Rip Currents: When You See the Red Flags, Respect the Red Flags

Rip Currents: When You See the Red Flags, Respect the Red Flags
By: Steven Neville Last Updated: August 11, 2016

It was a sunny day in North Carolina when my sister and I went into the water. The sky was pristine; the waves, calm and collected, gently crashed into the sand bar near where my sister and I were, and the wind was just a whisper.

On this calm, perfect day in North Carolina a rip tide grabbed my sister.

I was fortunate enough to be near enough to her and a strong enough swimmer to grab her and swim to shore, but I did everything absolutely wrong in those brief moments and feel absolutely lucky to be where I am today.

Moral to this story is there are no red flags to rip tides besides the red (or yellow) flags you see flying high above the beaches and when you see a flag or are warned there are conditions for rip currents, don’t go in the water.

Learn the flag system

Rip tides, the result of waves breaking that form narrow currents that pull you away from the shore, are like getting kidnapped by a brick wall. The sudden lack of control and pull away from the safety and security of the shore induce panic, and the natural instinct is to fight back and swim towards the safety of the shore.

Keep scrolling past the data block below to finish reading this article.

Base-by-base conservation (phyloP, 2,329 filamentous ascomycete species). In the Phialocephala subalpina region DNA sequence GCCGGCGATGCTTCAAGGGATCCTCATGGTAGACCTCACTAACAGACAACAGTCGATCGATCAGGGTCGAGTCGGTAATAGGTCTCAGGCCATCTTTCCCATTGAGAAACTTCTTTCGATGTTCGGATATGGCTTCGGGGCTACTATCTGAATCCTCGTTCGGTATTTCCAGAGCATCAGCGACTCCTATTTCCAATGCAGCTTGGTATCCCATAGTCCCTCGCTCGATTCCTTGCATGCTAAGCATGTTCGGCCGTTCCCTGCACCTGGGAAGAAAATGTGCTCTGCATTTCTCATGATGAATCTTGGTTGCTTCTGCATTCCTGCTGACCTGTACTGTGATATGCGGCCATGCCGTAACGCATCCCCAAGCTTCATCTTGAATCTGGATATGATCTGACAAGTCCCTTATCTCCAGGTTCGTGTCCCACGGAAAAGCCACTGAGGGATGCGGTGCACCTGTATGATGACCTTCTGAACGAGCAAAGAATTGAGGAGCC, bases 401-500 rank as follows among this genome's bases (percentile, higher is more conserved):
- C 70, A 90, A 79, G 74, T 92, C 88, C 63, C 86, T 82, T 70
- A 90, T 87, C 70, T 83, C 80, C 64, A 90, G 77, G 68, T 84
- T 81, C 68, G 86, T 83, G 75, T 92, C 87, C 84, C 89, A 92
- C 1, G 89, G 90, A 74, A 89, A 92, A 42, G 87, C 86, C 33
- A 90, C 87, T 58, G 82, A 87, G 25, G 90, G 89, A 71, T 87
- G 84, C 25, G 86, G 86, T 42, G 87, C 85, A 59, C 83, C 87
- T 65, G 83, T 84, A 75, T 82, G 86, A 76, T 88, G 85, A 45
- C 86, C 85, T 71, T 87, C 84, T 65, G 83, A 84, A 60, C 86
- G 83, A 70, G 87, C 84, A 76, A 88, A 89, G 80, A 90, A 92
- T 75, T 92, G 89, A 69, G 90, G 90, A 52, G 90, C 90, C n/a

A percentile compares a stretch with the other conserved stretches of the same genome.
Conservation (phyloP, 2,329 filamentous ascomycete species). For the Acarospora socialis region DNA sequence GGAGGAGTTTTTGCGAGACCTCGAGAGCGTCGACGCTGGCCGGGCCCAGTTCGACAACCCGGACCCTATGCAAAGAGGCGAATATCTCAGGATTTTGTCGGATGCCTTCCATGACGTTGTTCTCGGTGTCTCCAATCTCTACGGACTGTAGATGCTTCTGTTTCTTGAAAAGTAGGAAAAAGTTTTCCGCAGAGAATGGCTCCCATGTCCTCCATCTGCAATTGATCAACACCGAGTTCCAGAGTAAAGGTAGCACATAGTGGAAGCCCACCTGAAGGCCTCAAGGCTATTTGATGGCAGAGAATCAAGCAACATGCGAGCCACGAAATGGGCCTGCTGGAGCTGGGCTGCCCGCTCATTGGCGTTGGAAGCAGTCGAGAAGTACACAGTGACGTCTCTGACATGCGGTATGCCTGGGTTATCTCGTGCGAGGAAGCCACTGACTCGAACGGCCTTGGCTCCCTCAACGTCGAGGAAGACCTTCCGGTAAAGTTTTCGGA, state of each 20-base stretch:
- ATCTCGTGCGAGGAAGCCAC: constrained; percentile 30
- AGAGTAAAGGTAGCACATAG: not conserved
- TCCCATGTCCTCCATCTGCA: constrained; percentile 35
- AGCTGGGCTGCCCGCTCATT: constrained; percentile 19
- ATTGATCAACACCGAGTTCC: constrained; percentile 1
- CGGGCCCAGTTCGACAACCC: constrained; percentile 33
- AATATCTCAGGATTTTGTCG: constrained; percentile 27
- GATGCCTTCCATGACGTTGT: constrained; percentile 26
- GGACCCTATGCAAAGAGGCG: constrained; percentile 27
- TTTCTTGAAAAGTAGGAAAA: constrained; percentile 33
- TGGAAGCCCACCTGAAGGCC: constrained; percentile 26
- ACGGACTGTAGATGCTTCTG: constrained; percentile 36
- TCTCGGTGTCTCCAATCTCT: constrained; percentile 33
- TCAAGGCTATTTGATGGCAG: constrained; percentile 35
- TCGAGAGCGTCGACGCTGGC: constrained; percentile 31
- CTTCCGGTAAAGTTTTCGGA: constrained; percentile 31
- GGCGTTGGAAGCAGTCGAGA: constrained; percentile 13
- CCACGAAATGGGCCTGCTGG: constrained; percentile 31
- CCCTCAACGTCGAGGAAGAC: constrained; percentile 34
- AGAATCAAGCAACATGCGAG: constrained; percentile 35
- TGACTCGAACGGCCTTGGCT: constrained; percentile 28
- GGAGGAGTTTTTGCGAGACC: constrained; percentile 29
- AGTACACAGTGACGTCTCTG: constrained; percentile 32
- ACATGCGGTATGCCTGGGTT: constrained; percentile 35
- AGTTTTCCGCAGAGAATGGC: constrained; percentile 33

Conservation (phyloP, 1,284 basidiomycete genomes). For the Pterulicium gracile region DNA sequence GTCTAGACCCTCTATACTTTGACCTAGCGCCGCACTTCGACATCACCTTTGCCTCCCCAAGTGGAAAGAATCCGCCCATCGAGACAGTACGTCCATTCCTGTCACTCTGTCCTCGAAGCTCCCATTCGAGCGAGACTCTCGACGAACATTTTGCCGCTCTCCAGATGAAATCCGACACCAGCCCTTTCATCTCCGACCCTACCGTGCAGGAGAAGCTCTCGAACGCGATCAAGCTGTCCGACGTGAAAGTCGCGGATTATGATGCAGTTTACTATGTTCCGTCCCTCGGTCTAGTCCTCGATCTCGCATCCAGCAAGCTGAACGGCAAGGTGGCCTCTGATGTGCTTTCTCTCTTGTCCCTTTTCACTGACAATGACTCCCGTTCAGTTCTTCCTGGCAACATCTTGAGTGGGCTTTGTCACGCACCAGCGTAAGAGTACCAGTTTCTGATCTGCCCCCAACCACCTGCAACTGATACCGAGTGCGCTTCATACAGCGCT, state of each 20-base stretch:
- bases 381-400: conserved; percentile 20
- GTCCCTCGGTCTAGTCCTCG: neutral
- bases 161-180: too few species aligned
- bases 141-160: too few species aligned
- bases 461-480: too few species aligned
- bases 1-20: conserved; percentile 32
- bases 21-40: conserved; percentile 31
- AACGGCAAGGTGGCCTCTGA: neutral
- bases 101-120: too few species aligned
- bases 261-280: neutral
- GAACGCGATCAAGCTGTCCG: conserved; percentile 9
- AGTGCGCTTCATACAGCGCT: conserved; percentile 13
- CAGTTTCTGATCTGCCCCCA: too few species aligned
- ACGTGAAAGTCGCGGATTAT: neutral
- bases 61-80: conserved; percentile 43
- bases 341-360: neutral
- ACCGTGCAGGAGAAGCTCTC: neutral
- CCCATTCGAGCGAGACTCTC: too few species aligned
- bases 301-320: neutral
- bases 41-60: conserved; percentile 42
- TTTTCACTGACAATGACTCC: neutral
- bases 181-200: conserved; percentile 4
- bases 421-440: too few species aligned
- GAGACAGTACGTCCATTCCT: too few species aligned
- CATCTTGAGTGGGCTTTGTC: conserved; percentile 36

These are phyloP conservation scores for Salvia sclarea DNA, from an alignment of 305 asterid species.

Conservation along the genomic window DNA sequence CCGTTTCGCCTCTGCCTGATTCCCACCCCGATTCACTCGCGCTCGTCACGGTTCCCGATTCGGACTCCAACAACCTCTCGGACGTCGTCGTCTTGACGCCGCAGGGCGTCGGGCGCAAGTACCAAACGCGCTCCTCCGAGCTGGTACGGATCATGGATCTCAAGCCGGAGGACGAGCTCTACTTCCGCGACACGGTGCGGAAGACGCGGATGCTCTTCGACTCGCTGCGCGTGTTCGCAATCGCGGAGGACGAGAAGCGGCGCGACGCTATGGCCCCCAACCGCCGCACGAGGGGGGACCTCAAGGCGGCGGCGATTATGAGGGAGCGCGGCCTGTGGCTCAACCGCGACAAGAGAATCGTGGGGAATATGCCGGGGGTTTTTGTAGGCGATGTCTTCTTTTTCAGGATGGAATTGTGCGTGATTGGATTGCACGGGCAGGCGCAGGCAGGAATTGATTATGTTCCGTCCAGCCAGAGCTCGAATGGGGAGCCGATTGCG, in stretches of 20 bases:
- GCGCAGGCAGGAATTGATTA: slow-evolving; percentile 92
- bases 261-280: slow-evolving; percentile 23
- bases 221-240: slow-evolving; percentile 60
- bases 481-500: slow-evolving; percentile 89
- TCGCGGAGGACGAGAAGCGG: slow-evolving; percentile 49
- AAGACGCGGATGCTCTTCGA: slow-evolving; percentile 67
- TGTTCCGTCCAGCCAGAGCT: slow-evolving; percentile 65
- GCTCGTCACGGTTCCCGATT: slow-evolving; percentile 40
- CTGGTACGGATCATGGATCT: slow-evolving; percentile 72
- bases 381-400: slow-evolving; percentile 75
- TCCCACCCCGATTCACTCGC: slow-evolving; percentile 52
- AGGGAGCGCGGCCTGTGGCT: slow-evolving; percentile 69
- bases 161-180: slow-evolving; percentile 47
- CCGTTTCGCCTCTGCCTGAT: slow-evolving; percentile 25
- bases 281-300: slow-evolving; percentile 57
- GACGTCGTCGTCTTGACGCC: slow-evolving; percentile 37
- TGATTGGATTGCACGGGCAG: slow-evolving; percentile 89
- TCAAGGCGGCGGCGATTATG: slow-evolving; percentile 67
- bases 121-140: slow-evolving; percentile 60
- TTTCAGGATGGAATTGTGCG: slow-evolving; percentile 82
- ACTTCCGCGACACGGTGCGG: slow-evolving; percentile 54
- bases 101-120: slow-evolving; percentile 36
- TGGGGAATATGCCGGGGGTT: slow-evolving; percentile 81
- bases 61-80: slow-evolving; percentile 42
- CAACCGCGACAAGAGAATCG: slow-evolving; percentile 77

But fighting back against the current is exactly what NOT to do; the brick wall doesn’t break and the current doesn’t get weaker...only you do.

Instead, if you do get caught in a rip current, here’s what you need to know and what the experts want you to do.

There’s nothing better you can do than avoid a rip current if you can. Far too many people have lost their lives this year by jumping in the water when they should not have. My sister and I made the same mistake: we didn’t look, listen and watch.

Look for the flags, listen to lifeguards and weather services, never go into the water alone and watch out for others in the water.

Remember, we are all in this together. Be smart and be safe.